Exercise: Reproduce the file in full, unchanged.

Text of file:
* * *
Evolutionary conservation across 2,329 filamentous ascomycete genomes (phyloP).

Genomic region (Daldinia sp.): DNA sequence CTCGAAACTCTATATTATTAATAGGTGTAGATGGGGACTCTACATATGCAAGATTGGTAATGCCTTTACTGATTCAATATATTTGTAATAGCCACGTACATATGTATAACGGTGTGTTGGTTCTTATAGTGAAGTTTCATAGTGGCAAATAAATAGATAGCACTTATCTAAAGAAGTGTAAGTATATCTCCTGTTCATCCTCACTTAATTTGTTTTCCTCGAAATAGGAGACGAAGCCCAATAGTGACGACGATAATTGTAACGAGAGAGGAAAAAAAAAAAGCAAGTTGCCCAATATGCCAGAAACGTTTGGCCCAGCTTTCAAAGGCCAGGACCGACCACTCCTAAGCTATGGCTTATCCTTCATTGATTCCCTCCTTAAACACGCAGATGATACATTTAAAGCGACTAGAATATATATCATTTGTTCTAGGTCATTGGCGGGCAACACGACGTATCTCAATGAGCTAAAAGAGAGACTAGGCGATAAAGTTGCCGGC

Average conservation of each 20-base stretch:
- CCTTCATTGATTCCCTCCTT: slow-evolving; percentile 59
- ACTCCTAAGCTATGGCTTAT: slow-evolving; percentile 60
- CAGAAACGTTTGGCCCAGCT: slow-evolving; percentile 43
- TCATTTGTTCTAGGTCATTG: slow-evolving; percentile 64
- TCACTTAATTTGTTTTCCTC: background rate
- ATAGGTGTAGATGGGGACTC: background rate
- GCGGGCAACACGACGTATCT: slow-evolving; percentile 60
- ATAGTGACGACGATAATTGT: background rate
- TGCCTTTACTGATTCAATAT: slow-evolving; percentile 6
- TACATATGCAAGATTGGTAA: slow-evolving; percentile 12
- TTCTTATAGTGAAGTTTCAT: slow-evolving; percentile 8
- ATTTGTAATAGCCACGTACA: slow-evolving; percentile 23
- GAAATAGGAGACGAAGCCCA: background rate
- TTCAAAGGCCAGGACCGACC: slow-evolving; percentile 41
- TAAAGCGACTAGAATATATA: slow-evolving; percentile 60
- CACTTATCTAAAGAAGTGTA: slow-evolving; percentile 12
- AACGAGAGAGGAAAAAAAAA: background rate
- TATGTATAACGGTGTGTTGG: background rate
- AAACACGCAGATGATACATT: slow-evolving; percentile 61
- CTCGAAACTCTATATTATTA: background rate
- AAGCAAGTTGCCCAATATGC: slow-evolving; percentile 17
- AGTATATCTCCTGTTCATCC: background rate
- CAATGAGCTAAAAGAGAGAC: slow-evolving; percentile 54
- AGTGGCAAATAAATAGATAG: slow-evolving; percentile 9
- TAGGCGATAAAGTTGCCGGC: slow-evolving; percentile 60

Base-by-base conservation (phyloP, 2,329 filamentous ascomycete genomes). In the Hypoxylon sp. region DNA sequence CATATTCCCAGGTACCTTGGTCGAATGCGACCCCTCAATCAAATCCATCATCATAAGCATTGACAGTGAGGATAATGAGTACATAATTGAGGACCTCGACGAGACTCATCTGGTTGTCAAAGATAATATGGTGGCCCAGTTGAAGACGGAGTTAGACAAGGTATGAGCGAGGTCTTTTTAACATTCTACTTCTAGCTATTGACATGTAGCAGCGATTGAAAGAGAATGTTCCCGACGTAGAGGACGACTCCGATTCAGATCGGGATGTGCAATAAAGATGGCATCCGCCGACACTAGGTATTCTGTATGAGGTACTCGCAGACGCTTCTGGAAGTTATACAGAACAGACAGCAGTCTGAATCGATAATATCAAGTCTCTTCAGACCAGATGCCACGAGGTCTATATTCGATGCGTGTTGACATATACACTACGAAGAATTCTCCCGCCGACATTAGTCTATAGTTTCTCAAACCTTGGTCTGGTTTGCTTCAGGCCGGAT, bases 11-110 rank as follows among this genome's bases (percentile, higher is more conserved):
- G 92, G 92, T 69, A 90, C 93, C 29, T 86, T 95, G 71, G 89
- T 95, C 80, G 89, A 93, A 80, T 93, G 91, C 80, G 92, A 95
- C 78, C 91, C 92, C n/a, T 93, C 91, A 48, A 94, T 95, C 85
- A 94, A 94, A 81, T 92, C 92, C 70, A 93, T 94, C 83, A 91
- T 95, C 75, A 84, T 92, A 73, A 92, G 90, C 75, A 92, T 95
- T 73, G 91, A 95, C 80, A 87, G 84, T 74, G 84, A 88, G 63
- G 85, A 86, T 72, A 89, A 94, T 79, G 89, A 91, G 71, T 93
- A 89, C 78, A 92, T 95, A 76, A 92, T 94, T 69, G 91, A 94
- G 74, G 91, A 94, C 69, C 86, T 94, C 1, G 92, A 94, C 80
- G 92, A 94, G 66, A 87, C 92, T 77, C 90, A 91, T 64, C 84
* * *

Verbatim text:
Evolutionary conservation across 2,329 filamentous ascomycete genomes (phyloP).

Genomic region (Daldinia sp.): DNA sequence CTCGAAACTCTATATTATTAATAGGTGTAGATGGGGACTCTACATATGCAAGATTGGTAATGCCTTTACTGATTCAATATATTTGTAATAGCCACGTACATATGTATAACGGTGTGTTGGTTCTTATAGTGAAGTTTCATAGTGGCAAATAAATAGATAGCACTTATCTAAAGAAGTGTAAGTATATCTCCTGTTCATCCTCACTTAATTTGTTTTCCTCGAAATAGGAGACGAAGCCCAATAGTGACGACGATAATTGTAACGAGAGAGGAAAAAAAAAAAGCAAGTTGCCCAATATGCCAGAAACGTTTGGCCCAGCTTTCAAAGGCCAGGACCGACCACTCCTAAGCTATGGCTTATCCTTCATTGATTCCCTCCTTAAACACGCAGATGATACATTTAAAGCGACTAGAATATATATCATTTGTTCTAGGTCATTGGCGGGCAACACGACGTATCTCAATGAGCTAAAAGAGAGACTAGGCGATAAAGTTGCCGGC

Average conservation of each 20-base stretch:
- CCTTCATTGATTCCCTCCTT: slow-evolving; percentile 59
- ACTCCTAAGCTATGGCTTAT: slow-evolving; percentile 60
- CAGAAACGTTTGGCCCAGCT: slow-evolving; percentile 43
- TCATTTGTTCTAGGTCATTG: slow-evolving; percentile 64
- TCACTTAATTTGTTTTCCTC: background rate
- ATAGGTGTAGATGGGGACTC: background rate
- GCGGGCAACACGACGTATCT: slow-evolving; percentile 60
- ATAGTGACGACGATAATTGT: background rate
- TGCCTTTACTGATTCAATAT: slow-evolving; percentile 6
- TACATATGCAAGATTGGTAA: slow-evolving; percentile 12
- TTCTTATAGTGAAGTTTCAT: slow-evolving; percentile 8
- ATTTGTAATAGCCACGTACA: slow-evolving; percentile 23
- GAAATAGGAGACGAAGCCCA: background rate
- TTCAAAGGCCAGGACCGACC: slow-evolving; percentile 41
- TAAAGCGACTAGAATATATA: slow-evolving; percentile 60
- CACTTATCTAAAGAAGTGTA: slow-evolving; percentile 12
- AACGAGAGAGGAAAAAAAAA: background rate
- TATGTATAACGGTGTGTTGG: background rate
- AAACACGCAGATGATACATT: slow-evolving; percentile 61
- CTCGAAACTCTATATTATTA: background rate
- AAGCAAGTTGCCCAATATGC: slow-evolving; percentile 17
- AGTATATCTCCTGTTCATCC: background rate
- CAATGAGCTAAAAGAGAGAC: slow-evolving; percentile 54
- AGTGGCAAATAAATAGATAG: slow-evolving; percentile 9
- TAGGCGATAAAGTTGCCGGC: slow-evolving; percentile 60

Base-by-base conservation (phyloP, 2,329 filamentous ascomycete genomes). In the Hypoxylon sp. region DNA sequence CATATTCCCAGGTACCTTGGTCGAATGCGACCCCTCAATCAAATCCATCATCATAAGCATTGACAGTGAGGATAATGAGTACATAATTGAGGACCTCGACGAGACTCATCTGGTTGTCAAAGATAATATGGTGGCCCAGTTGAAGACGGAGTTAGACAAGGTATGAGCGAGGTCTTTTTAACATTCTACTTCTAGCTATTGACATGTAGCAGCGATTGAAAGAGAATGTTCCCGACGTAGAGGACGACTCCGATTCAGATCGGGATGTGCAATAAAGATGGCATCCGCCGACACTAGGTATTCTGTATGAGGTACTCGCAGACGCTTCTGGAAGTTATACAGAACAGACAGCAGTCTGAATCGATAATATCAAGTCTCTTCAGACCAGATGCCACGAGGTCTATATTCGATGCGTGTTGACATATACACTACGAAGAATTCTCCCGCCGACATTAGTCTATAGTTTCTCAAACCTTGGTCTGGTTTGCTTCAGGCCGGAT, bases 11-110 rank as follows among this genome's bases (percentile, higher is more conserved):
- G 92, G 92, T 69, A 90, C 93, C 29, T 86, T 95, G 71, G 89
- T 95, C 80, G 89, A 93, A 80, T 93, G 91, C 80, G 92, A 95
- C 78, C 91, C 92, C n/a, T 93, C 91, A 48, A 94, T 95, C 85
- A 94, A 94, A 81, T 92, C 92, C 70, A 93, T 94, C 83, A 91
- T 95, C 75, A 84, T 92, A 73, A 92, G 90, C 75, A 92, T 95
- T 73, G 91, A 95, C 80, A 87, G 84, T 74, G 84, A 88, G 63
- G 85, A 86, T 72, A 89, A 94, T 79, G 89, A 91, G 71, T 93
- A 89, C 78, A 92, T 95, A 76, A 92, T 94, T 69, G 91, A 94
- G 74, G 91, A 94, C 69, C 86, T 94, C 1, G 92, A 94, C 80
- G 92, A 94, G 66, A 87, C 92, T 77, C 90, A 91, T 64, C 84